With beverages, a cheaper or even better-tasting beverage might come along and you’d still stick with your beverage of choice due to habit, general familiarity, and the longstanding effectiveness of the advertising campaign that has surrounded it.
With transportation companies, no one uses UPS, FedEx, or Amazon because they love those companies as “brands”—they use them because they can deliver something quickly. If that is ever displaced, the “moat” can diminish rapidly. However, this risk is diminished by the fact that it would be really, really, really hard to build out a network that does it better (it is much more likely that one of the three existing giants gains market share at the expense of the others, and few people try to answer this question without applying recency bias to conclude that Amazon’s recent successes must continue forever.)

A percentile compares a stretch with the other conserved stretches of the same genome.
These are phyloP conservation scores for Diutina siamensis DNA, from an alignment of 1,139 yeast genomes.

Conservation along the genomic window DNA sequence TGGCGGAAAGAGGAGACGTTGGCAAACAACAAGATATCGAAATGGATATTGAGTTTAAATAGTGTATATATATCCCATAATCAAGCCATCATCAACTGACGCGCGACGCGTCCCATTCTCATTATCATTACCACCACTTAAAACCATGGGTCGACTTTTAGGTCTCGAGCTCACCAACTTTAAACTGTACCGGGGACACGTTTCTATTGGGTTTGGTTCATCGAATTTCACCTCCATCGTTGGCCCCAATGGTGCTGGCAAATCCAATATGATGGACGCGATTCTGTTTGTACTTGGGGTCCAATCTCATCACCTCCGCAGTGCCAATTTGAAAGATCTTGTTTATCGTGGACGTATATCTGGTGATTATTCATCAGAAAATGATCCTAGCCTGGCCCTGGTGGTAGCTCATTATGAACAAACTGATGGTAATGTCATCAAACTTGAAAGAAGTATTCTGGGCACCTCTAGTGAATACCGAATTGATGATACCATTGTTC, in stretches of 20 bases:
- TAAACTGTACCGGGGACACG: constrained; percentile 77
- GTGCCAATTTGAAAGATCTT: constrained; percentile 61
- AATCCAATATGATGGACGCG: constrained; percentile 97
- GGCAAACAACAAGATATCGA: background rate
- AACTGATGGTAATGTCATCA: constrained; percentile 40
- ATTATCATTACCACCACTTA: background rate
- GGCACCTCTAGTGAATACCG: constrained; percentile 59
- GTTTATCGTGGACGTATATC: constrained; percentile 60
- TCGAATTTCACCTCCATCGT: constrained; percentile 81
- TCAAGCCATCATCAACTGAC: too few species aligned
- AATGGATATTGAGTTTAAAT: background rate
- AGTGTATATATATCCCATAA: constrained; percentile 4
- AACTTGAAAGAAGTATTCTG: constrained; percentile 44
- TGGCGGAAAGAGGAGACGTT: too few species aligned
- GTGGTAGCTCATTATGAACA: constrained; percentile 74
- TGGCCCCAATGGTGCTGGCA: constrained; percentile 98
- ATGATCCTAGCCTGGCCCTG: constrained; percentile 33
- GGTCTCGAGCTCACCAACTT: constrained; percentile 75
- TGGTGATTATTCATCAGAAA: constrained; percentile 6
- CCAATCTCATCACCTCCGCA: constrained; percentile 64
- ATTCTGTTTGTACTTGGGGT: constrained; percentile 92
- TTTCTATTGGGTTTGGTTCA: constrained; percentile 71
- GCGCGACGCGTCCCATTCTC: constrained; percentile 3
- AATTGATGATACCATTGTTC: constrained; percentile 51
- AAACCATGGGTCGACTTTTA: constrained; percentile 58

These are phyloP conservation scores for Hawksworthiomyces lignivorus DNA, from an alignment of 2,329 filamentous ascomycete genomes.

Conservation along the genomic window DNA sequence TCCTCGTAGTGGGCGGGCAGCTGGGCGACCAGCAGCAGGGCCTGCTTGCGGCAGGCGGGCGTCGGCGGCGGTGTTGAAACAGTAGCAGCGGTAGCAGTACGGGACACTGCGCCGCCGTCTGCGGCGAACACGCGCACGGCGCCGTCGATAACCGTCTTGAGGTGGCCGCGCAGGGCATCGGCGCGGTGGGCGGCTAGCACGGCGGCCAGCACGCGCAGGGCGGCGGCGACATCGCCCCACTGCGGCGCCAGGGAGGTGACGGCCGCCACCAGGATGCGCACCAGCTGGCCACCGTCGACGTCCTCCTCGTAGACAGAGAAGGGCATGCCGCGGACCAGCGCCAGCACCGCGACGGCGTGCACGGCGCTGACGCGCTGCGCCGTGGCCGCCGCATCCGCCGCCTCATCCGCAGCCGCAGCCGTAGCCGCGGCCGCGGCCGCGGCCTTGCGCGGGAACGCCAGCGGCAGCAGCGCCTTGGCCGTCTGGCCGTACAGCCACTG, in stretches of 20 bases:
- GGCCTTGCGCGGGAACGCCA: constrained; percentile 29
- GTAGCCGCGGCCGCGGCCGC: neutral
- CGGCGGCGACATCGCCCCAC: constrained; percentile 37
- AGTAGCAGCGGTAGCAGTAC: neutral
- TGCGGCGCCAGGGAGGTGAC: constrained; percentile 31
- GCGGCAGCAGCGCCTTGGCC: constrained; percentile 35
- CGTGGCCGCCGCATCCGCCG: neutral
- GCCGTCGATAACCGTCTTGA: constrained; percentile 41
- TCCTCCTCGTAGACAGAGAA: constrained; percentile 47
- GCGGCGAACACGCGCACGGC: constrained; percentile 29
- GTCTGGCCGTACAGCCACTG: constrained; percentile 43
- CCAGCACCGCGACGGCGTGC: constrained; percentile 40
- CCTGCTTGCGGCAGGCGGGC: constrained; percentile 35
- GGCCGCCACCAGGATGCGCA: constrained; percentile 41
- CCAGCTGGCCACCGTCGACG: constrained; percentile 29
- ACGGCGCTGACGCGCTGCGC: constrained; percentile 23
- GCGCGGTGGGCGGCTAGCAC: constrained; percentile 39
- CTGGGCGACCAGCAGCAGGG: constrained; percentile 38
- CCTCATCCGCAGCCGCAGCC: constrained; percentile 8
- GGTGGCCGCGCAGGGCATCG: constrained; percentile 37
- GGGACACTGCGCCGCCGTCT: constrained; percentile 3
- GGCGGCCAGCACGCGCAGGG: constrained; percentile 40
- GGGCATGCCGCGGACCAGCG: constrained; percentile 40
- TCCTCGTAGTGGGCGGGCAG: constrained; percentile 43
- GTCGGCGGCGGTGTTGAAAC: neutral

From an investor perspective, Amazon has always been difficult to analyze because its P/E multiple is obscene, and has always looked lofty even if you were charitable in your calculation of potential profits. There are case studies out there that support the proposition of “Just buy the damn stock and you’ll do well” and there are others that showcase excellent businesses performing poorly when bought at nosebleed valuations. My read on the data is that overpaying by a moderate amount can still deliver superior returns for excellent companies, but paying twice what a mature business is worth will drag your future returns. The art of investing is distinguishing in real time the one from the other.
There is an old saying: “You can get it Fast, Good, or Cheap. Pick two.” Considering that people for the past century have been non-negotiable in their insistence that packages get delivered without harm, that option is already chosen. In the transportation industry, UPS and FedEx have established themselves by trying to succeed on the “fast” element.